For scientists interested in building their public engagement skills, the first challenge is often finding training opportunities and connecting to others with similar interests. An upcoming online “teach-out” offers a free, flexible opportunity to do both. Stand Up for Science: Practical Approaches for Discussing Science that Matters will be held May 5 – 7, although participants can join for as much or as little of it as they like. This event is being hosted by the University of Michigan’s Office of Academic Innovation and RELATE (a science communication and engagement training program originally developed by graduate students). The teach-out will include an interview with Emily Cloyd, project director for public engagement at AAAS’s Center for Public Engagement with Science and Technology, and will point participants to some of the Center’s resources.
Communicating the value of science is a vital undertaking that will continue long after the March for Science brings together friends and supporters worldwide, said several experts at the 2017 AAAS Science & Technology Policy Forum.
At a time when scientific findings are not trusted by the public, or popular with some policymakers, it is essential for federal agencies to remain vigilant against internal and external pressures to suppress or impede the use of science, experts said.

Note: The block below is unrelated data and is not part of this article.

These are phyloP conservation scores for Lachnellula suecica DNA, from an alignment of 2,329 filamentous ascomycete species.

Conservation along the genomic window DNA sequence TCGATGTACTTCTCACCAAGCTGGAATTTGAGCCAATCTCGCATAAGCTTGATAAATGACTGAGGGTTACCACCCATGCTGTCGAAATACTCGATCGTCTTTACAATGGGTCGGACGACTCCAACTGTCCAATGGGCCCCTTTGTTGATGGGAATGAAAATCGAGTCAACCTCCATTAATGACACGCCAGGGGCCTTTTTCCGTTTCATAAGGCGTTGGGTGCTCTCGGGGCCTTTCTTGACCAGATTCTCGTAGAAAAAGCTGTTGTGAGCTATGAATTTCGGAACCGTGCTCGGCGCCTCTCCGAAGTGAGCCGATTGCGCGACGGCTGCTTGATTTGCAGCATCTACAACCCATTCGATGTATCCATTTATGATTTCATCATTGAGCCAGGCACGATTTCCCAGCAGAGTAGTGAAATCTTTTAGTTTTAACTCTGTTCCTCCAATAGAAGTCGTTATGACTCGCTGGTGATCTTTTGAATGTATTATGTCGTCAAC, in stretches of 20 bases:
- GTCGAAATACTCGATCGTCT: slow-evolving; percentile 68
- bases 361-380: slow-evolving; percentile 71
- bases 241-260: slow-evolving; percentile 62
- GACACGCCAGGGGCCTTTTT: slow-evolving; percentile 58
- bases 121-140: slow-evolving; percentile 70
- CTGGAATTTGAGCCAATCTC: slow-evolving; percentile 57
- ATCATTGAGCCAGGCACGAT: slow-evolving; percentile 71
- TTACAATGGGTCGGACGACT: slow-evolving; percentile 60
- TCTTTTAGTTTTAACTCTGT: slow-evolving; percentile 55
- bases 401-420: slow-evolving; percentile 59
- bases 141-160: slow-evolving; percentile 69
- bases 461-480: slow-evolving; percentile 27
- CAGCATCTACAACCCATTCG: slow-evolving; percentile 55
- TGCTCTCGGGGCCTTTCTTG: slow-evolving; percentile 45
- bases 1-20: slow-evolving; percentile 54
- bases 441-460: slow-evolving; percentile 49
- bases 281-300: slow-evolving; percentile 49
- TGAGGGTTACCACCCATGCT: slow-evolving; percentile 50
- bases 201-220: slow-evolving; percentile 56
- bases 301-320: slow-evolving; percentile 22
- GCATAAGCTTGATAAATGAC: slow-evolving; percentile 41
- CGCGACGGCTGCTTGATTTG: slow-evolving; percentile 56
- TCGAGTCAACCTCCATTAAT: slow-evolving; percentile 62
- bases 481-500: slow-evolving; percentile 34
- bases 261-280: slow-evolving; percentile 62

Naomi Oreskes has a question for scientists that many have been asking themselves already: should they speak up on politically sensitive topics, or should they let the facts of their research speak for themselves? In her plenary address at the 2017 AAAS Annual Meeting, Oreskes said facts alone do not speak very well without context when it comes to issues such as climate change. Scientists should consider themselves as sentinels, she said, responsibly raising the alarm to government officials and others about what the data show and even offering possible solutions to science-based problems.
Project looks at programs worldwide to glean insights and foster collaboration As the need for science in policymaking grows along with the complexity of challenges facing society, AAAS is issuing a report providing a panoramic view of programs that physically place scientists and engineers in the policy environment — mapping what works best to develop the personal relationships, trust and productive dialogue needed to bridge two very different worlds.